Problem: What problem is this project trying to address?
Poverty levels in Burkina Faso are high with over 80% of the population surviving of subsistence farming. When Simon began working on access to health care, the monthly cost of antiretroviral medicines was more than ten times the monthly salary of an entry level civil servant. Of the 20,000 Burkinabe who needed ARVs, only 300 had access; for the rest, diagnosis was equivalent to a death sentence.
The health level of low income populations, particularly in rural areas is particularly low. Maternal and infant mortality remain high with over 16% of children dying before the age of five. Treatable maladies like malaria and diarrhea claim an unnecessary number of lives. While, each village is assigned to the closest basic health clinic in the region, these clinics are often not accessible and can be located up to 20km from the patient’s village.
Funding pours in from international donors to facilitate access to basic health care; however, national policies and prices are often not applied outside of major cities. For example, the subsidized price for birth by cesarean section is 9,000 cfa (about $18 USD); however, the staff at some health clinics charges mothers six times this amount and pockets the difference. With little access to information, citizens often don’t know the price of the health services and furthermore, they lack a mechanism or ability to negotiate the actual price. Generally receiving adequate and prompt health care requires a personal connection at the clinic. Disempowered, citizens often avoid the health clinics, preferring traditional healers, or they approach the clinic staff with the spirit of a beggar, not realizing that they have rights as a patient.
The lack of feedback mechanisms and controls in the system coupled with a fear to speak out as an individual against a more powerful force has created deep-seated frustration that when inflamed has detrimental consequences. For example, in 2011 in the city of Bobo, a woman died while giving birth in the hospital due to neglect from the nursing staff. Her furious relatives had no mechanism for recourse against the few individuals responsible. In their anger, they incited a mob which burned down the maternity ward.
Solution: What is the proposed solution? Please be specific!
Simon is building a volunteer citizen movement to advance patients’ rights and dignified health care in West Africa. In a context where the quality of health care is inconsistent and most patients feel too disempowered to ask for better health care, Simon allows all individuals to improve the local and national health care system. Simon utilizes complementary approaches to first demystify health care laws and policies and then engage diverse actors in claiming and ensuring essential health care.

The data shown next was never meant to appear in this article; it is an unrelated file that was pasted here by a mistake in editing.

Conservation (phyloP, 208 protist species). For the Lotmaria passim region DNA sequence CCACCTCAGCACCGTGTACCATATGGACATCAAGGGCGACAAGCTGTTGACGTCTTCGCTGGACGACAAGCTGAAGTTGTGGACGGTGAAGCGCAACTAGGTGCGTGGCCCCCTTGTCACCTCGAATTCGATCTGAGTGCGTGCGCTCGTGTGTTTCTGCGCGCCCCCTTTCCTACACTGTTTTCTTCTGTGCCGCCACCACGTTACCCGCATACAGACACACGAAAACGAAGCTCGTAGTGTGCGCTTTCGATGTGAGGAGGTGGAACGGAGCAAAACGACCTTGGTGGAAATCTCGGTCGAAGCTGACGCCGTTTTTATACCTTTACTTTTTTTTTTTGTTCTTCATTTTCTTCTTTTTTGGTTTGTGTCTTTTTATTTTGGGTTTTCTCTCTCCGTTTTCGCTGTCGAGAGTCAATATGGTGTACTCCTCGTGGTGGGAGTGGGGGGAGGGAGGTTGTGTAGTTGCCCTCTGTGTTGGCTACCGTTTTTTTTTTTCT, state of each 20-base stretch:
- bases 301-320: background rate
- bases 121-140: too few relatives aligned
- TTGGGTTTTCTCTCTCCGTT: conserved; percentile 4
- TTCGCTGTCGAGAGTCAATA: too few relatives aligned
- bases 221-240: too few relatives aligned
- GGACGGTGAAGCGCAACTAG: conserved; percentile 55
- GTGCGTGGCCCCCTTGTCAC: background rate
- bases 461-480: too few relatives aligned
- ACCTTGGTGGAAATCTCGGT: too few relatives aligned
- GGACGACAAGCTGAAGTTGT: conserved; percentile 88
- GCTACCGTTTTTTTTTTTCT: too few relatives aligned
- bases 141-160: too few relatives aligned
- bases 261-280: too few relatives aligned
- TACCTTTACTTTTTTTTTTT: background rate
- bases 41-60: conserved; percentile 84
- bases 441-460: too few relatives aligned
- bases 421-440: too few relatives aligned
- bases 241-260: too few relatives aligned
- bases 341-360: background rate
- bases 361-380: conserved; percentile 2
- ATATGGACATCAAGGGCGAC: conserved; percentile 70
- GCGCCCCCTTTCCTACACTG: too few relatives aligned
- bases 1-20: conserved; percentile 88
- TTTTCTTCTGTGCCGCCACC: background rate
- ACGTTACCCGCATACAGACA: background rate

Through this movement, Simon educates the public to first understand their health rights and the commitments that have been made by their government. He utilizes a variety of approaches to reach a wide audience across segments of society including creative poster campaigns and public conversations with the government in the form of published letters in prominent national newspapers. He hosts a series of roundtable discussions with various populations—students, women, unions, religious leaders, journalists, administrative officials, etc.—targeting his messaging to their perspective. After increasing awareness of how existing health policies affect their group, Simon mobilizes these populations to lobby the government for improved patients’ rights.
Simon mobilizes this newly educated public to take ownership of their health and ensure quality in local health clinics. He has created a new communication system for healthcare accountability that bypasses existing power structures. He is initiating and mobilizing community health watchdog committees to verify that patient treatment and care at all levels –from national hospitals to remote village clinics—is fair, of high quality and that national prices and policies are applied locally. These watchdog groups are formed of highly committed volunteers who deeply understand the value of this work. They confidentially report any grievances and situations of malpractice to Simon’s organization. The organization then consolidates and synthesizes these cases and presents them to higher levels of the national health department for correction.